is a seemingly one-of-a-kind Sterling Silver miniature English field artillery breech loading field cannon
Ca 1854 with presenation engraving. When received, it was fitted to a ship style wood carriage having some age,
but which does not belong to a tube with an Army affiliation as shown below. Consequently, we substituted a contemporary
field style carriage from our collection which is almost the correct scale. The choice of carriage will be left to the
buyer with the field carriage being slightly more.
weighs 85 grams, and measures 4 1/2″ long, with its widest point being .67″ in diameter. The brass breech is
removeable and does not have a locking mechanism so that this gun cannot be safely fired. Though there are no assayer marks,
the tube has been tested and found to be of sterling silver.
the top of the barrel, between the second and third reinforcing rings, it is engraved: “Presented to Serj’ J. Bennett by Capt.
P.J. Campbell” on three lines and the acronym, “R.H.A” underneath, standing for Royal Horse Artillery.
6-pound field gun was a lightweight, mobile piece that dates back as far as 1793 and was always a favored field weapon
by artillerymen worldwide as shown below.
This fine old
silver relic cannot be safely fired. Please don’t try.
Cannon Length overall 8″ Weight 2
Length barrel 4
1/2″ Bore 10.8 mm or .425 inches
Maximum Width 4 1/4″
Carriage 4 1/4″ W x 7 1/2″ L x 3 3/4″ Diameter wheels
CARRIAGE CONDITION: The professionally made contemporary wood carriage is in good condition
and its pot metal fittings are accurate for the period as can be seen in the picture of the real British
6 Pounder shown above. The wheels are of cast brass. There are no foundry marks or inscriptions on the carriage.
There is no method to adjust elevation except by using a small piece of wood such as a tooth pick.
STYLE CARRIAGE: The picture below shows the carriage that came with the sterling silver barrel.
This cannon as mounted on the ship’s type carriage was
said to come from the estate of a man who collected miniature cannons in South Jersey. Even though it was incorrectlly mounted,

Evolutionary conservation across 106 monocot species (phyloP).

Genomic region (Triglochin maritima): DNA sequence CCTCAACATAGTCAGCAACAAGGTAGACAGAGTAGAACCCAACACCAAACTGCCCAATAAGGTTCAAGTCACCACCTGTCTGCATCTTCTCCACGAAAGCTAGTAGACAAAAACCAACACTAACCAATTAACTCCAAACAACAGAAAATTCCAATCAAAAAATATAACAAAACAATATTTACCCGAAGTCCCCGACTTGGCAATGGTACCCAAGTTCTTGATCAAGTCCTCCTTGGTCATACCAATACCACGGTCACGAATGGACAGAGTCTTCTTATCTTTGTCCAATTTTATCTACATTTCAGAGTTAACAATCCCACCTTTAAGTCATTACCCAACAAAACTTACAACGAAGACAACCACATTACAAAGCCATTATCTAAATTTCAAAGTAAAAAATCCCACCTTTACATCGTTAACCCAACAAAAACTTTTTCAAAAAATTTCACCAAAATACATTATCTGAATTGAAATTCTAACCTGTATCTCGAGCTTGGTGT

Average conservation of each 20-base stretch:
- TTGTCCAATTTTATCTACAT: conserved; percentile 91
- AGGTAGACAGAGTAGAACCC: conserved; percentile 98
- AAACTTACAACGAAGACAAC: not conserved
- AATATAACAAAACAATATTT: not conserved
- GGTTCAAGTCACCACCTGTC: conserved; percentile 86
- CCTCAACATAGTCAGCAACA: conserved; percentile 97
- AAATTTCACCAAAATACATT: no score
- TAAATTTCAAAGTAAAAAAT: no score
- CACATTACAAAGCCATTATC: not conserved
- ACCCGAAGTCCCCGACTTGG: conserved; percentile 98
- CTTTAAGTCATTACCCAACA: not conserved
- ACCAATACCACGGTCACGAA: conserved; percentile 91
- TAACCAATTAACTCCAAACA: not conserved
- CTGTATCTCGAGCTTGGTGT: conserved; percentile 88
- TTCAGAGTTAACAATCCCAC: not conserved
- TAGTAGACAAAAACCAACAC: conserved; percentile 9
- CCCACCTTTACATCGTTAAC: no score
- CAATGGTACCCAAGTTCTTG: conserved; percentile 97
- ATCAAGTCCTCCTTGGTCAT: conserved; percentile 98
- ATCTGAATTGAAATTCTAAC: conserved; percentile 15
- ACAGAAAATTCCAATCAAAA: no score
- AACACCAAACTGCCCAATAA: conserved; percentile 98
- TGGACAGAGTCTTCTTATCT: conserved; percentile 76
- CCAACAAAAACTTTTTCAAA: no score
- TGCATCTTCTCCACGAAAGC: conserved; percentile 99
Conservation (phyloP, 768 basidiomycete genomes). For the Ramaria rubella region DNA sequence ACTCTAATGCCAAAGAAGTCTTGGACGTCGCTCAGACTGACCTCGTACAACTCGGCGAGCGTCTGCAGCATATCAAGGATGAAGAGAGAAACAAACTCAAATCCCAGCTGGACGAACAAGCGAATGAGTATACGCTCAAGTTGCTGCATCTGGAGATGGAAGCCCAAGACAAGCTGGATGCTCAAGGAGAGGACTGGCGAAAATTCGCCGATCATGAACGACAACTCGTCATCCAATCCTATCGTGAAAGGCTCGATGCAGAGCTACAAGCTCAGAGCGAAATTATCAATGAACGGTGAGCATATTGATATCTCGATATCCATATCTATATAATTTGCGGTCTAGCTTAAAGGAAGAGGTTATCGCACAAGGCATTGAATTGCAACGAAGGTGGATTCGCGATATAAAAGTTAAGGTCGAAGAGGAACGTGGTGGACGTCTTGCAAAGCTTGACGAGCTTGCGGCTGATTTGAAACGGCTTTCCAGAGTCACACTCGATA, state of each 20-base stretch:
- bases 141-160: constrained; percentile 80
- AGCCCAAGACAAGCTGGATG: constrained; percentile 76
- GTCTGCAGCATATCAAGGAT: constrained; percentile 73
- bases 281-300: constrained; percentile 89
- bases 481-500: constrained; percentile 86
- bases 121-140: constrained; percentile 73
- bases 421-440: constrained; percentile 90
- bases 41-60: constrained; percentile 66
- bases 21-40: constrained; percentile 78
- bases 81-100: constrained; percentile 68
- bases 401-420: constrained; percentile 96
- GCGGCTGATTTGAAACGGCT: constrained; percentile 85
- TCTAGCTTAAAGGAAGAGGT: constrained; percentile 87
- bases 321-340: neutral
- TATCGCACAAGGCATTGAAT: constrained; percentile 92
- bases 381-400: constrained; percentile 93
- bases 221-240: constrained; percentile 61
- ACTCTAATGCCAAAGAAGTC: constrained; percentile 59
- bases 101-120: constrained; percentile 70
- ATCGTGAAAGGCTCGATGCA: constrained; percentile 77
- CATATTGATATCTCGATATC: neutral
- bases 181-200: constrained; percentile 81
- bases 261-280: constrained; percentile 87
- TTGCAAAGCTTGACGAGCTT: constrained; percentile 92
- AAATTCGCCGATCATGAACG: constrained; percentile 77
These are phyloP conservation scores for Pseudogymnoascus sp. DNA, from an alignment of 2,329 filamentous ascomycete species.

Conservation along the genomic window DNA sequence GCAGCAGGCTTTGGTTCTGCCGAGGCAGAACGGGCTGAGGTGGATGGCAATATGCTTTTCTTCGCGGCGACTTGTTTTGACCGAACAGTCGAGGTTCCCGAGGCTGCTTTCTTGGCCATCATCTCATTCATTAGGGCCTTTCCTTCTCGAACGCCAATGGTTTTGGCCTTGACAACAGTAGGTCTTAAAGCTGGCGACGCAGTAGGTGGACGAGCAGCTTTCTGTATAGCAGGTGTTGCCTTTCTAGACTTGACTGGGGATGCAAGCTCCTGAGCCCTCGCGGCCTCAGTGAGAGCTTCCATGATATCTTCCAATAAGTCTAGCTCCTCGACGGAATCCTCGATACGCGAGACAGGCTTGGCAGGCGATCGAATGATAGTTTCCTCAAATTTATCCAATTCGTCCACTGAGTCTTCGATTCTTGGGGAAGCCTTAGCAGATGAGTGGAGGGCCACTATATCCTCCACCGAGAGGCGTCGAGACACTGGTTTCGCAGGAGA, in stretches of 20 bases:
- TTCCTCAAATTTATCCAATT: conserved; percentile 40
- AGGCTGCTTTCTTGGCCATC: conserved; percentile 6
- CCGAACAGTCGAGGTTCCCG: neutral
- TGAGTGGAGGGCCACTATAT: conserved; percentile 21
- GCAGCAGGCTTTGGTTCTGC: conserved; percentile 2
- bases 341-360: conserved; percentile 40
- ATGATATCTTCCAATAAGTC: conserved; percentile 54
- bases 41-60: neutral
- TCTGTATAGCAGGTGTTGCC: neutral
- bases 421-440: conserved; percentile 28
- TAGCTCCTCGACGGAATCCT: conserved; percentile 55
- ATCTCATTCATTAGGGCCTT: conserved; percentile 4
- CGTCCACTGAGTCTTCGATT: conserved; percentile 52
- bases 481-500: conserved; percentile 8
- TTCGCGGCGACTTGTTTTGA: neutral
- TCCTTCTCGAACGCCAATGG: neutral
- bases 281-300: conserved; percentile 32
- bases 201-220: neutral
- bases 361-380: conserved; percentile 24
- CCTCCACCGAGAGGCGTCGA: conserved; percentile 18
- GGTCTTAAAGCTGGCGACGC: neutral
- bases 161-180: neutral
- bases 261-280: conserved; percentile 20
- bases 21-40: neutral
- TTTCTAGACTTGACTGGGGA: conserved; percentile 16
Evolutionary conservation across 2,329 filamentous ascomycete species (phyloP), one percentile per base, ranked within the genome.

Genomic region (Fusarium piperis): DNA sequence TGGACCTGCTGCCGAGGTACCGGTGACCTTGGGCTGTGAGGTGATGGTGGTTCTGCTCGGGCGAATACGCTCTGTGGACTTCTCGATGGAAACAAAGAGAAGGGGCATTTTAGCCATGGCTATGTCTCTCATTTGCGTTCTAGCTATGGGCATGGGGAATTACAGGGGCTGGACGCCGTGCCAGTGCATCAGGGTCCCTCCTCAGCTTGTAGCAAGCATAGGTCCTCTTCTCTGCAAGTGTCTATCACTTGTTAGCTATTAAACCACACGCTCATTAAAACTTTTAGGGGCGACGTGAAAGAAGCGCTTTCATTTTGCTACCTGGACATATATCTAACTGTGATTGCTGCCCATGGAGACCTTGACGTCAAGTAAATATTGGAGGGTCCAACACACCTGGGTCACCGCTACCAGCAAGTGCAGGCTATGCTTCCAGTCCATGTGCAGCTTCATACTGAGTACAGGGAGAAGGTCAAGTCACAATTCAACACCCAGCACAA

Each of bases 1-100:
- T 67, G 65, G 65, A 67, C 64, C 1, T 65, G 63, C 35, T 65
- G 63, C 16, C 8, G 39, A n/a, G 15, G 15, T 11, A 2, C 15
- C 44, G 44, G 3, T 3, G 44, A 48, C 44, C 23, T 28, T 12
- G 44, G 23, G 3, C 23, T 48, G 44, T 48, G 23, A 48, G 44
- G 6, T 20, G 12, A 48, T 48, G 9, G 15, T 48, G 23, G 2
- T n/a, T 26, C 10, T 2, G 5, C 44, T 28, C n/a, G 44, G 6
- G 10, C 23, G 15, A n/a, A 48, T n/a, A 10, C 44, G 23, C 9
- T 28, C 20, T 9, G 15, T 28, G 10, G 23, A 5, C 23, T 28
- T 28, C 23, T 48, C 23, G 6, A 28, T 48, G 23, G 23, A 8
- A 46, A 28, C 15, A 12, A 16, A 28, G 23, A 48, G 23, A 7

it was considered the best of his collection which is quite strange since most collectors are expert in their field of interest.
Maybe the collector was referring only to the barrel which certainly could be worthy of that description.
OF THE PRESENTING OFFICER:
“COLONEL PATRICK JOHN CAMPBELL, R.H.A., joined the Royal Artillery in October, 1847; proceeded soon afterwards
to the Cape of Good Hope, served a year in Natal, and then joined the army in Kaffraria soon after the outbreak of the Kaffir
war of 1851-2-3; was employed in numerous engagements and skirmishes, including the attack on Meromo’s stronghold, when
the 74th Regiment suffered so severely, losing their Colonel (Fordyce) and three officers killed, and many officers and men
On his commanding officer, Major Eardley Wilmot, being killed in action, he succeeded to the command of the Royal Artillery
in the King Williams town Division ; was frequently mentioned in dispatches, and was slightly wounded ; at the conclusion
of the war returned to England ; was appointed to Royal Horse Artillery, joined Chestnut Troop at Canterbury ; promoted to
Captain in 1854.
Went to Crimea as Adjutant to Colonel Maclean, March 9, 1855 ; was present in the trenches in both attacks on Redan
in June and September. Appointed Captain Royal Horse Artillery, and joined H Troop in Dublin. On the outbreak of Indian Mutiny,
accompanied the troop commanded by Colonel J. Turner, to India, but the troop was landed at Madras, and took no part in the
suppression of the Mutiny. Served afterwards at Corfu, Chatham, Shorncliffe, and Aldershot ; again re-appointed to Royal Horse
Artillery, and commanded Battery at Umballa and Peshawur. Promoted to Lt.-Colonel, October, 1871 ; soon re-appointed to Royal
Horse Artillery, and commanded Royal Horse Artillery at Meerut, Rawal Pindee ; succeeded to the command of A Brigade at Head
Quarters, and three Batteries in 1875. Promoted regimental Colonel, March, 1880. Medals, Cape; Crimea, with Clasp; Turkish.
Serving in Royal Horse Artillery 1881.”
ROYAL HORSE ARTILLERY:
1 February 1793-present
Kingdom, Branch British
Army, Horse Artillery
all the batteries of the Royal Horse Artillery have served continuously since the French Revolutionary Wars or Napoleonic
Wars, except the King’s Troop which has existed since 1946 and M Battery which was ‘reanimated’ in 1993.
of the Royal Horse Artillery
1793, in the course of the French Revolutionary Wars, Great Britain and allied European powers declared war on France over
French occupation of the Rhine delta and Antwerp, precipitating the Flanders Campaign. Britain remained in conflict with France
for almost 22 years, during which time significant progress was achieved in artillery development.:p 24 The first two troops
of Horse Artillery (A –later entitled “The Chestnut Troop”– and B) were raised in January 1793 at Goodwood,
East Sussex, by the Master-General of the Ordnance, the 3rd Duke of Richmond, to provide fire support for the cavalry. They
were joined by two more troops in November 1793. Each troop had six 6-pounder guns. All RHA personnel were mounted. Included
in the establishment were 45 drivers and 187 horses, making it the first self-contained fighting unit of artillery.
John Macleod was the first brigade major and became the first deputy-adjutant-general in 1795. By 1806, eleven troops had
been formed, with ten companies of the Royal Irish Artillery incorporated, as the Seventh Battalion, after the union with
Ireland in 1801
RHA has acquitted itself with distinction in the great wars of two centuries, the Napoleonic Wars, the Indian Mutiny, the
Crimean War, the Peninsular War, the Anglo-Zulu War, the Boer War, World War I and World War II. From Wikipedia,
the free encyclopedia